Territory principle applies to products never displayed in Taiwan
In a trademark revocation application that is based on more than three years of continuous non-use, a trademark owner must submit evidence to prove that it has used the targeted mark in Taiwan within the previous three years. In addition to showing the date, trademark device and products, evidence must also show that the trademark was used in Taiwan. However, if the products were never exhibited in Taiwan, but the trademark owner accepted and handled orders there, does this satisfy the territory requirement (ie, that the targeted trademark was used in Taiwan)?
The Supreme Court has issued Decision 107 pen zi 1427 in which it stated that trademark use constitutes products that were never displayed in Taiwan but were ordered from there. According to Article 5 of the Trademark Act, there are no requirements for the products’ method of sales. Based on Taiwan’s past trademark practice, a trademark owner who exports its products from Taiwan is using the mark there, even though local consumers may not be aware of this.
In this case, the trademark owner was entrusted by a Saudi Arabian client to manufacture shoes bearing the mark. The trademark owner then assigned a Hong Kong company to manufacture the shoes in China. The Hong Kong company subsequently exported the finished shoes directly from China to Saudi Arabia.
The revocation applicant argued that the products were never displayed in Taiwan and that the trademark owner’s profits were from commissions rather than the sale of the products. As the Saudi Arabian client also owned a trademark registration in Saudi Arabia, it used its own mark there. The applicant therefore argued that the targeted mark was never used in Taiwan. It claimed that the client’s orders sent to the trademark owner (even though they displayed the targeted trademark device) did not constitute evidence of use in Taiwan. Thus, the applicant indicated that the ruling of the IP Court was in error.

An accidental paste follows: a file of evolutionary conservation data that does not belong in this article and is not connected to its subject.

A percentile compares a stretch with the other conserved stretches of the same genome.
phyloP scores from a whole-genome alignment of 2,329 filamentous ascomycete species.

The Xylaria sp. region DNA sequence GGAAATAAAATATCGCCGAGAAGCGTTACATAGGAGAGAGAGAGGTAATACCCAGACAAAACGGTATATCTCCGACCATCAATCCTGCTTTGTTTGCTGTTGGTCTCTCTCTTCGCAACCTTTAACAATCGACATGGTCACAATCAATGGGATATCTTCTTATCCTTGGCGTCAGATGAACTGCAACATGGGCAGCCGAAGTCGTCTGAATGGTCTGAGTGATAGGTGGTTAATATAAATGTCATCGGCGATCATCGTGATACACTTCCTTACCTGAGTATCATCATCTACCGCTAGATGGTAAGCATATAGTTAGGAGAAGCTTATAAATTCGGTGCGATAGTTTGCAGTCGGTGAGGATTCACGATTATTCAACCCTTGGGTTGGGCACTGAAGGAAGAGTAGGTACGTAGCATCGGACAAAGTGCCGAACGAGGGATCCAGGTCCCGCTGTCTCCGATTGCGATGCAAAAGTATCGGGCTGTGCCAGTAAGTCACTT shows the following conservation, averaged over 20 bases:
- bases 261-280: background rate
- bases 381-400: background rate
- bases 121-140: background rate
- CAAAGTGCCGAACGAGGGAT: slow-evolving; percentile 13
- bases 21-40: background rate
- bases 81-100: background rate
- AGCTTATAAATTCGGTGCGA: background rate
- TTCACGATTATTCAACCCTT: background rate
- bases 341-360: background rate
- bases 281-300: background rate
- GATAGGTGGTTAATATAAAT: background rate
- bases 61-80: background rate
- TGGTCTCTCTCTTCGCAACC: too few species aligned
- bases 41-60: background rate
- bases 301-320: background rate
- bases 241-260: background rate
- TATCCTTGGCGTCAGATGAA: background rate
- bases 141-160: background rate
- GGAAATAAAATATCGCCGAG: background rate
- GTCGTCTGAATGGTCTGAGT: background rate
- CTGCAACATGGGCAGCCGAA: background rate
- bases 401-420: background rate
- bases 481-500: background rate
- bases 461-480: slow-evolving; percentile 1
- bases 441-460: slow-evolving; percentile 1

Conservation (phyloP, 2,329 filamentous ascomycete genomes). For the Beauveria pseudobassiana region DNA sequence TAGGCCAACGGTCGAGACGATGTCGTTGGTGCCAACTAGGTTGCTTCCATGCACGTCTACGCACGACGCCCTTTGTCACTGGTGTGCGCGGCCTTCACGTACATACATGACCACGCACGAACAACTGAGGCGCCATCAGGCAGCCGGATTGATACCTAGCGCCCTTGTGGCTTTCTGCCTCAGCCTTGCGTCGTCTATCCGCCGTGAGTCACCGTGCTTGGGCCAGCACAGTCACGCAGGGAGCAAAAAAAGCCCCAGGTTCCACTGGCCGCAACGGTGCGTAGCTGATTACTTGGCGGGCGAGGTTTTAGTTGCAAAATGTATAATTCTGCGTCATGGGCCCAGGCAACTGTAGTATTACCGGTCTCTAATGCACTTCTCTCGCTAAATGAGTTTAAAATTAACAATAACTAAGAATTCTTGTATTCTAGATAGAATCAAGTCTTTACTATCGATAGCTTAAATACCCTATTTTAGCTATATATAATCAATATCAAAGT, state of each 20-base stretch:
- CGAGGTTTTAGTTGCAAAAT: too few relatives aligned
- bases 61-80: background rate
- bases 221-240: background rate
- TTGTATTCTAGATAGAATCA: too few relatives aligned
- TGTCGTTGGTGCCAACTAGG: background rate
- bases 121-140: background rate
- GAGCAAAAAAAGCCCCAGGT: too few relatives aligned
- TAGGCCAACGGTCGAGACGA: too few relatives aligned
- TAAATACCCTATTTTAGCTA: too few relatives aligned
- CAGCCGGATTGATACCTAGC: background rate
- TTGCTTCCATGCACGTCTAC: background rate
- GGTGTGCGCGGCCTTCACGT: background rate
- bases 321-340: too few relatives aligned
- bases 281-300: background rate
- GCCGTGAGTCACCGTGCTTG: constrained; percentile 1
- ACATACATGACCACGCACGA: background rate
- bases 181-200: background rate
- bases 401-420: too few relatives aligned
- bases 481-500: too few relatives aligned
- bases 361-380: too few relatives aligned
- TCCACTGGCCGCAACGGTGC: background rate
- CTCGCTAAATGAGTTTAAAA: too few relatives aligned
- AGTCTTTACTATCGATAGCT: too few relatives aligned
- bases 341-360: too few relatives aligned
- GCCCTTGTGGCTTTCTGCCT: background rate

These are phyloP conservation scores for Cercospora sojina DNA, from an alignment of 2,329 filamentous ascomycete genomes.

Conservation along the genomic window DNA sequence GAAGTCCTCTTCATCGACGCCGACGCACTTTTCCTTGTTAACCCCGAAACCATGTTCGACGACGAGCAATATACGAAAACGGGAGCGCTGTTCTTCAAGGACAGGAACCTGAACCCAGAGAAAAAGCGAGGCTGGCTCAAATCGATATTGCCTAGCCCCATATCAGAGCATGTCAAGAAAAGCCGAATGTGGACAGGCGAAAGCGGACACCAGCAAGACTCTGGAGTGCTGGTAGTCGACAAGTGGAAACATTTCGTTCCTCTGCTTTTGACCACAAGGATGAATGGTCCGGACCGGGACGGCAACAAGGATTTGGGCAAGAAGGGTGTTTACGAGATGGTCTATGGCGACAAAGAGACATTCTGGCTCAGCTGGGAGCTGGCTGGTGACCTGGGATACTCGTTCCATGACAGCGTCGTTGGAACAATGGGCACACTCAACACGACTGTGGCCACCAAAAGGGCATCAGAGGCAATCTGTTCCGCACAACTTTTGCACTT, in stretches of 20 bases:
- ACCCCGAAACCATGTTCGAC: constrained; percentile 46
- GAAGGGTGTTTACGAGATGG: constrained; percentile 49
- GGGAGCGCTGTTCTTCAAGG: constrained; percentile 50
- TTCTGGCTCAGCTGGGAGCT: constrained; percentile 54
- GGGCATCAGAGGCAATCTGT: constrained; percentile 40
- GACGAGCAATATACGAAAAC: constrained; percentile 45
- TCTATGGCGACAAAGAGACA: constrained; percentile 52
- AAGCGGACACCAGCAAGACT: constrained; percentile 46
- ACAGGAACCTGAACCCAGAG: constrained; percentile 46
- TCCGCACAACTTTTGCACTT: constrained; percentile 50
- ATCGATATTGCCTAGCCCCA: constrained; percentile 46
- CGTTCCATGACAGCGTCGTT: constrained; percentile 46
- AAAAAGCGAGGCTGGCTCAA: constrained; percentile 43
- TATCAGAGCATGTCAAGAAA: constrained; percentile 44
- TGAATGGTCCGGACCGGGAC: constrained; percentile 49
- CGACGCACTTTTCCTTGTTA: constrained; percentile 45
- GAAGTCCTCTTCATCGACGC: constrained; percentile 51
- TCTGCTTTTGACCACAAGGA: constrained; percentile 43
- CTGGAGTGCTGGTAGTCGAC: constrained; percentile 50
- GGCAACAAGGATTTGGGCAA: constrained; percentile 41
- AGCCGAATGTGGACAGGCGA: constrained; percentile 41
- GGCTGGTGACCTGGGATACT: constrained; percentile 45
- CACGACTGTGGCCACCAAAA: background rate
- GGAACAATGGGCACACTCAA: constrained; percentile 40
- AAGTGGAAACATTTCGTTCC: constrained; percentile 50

The Supreme Court agreed with the IP Court. It stated that because the related transaction documents were issued from Taiwan, the targeted mark was legally used there.
Further, the Supreme Court indicated that all related orders were completed in Taiwan by the trademark owner, they were all issued from Taiwan and displayed the targeted trademark. This constituted sufficient evidence of use. Also, the owner of the targeted mark was not the Saudi Arabian client. Thus, the mark was legally used in Taiwan.
The key point in this case is that although the mark was never displayed in Taiwan, its inclusion in transaction documents constitutes trademark use according to the territory principle. The method of sales, in which the vendor entrusted a third-party manufacturer in a third country to export products directly to the purchaser, is a common arrangement in the modern market, especially for an exporting country such as Taiwan. It is reasonable and fair to have to demonstrate trademark use in such types of international transactions.
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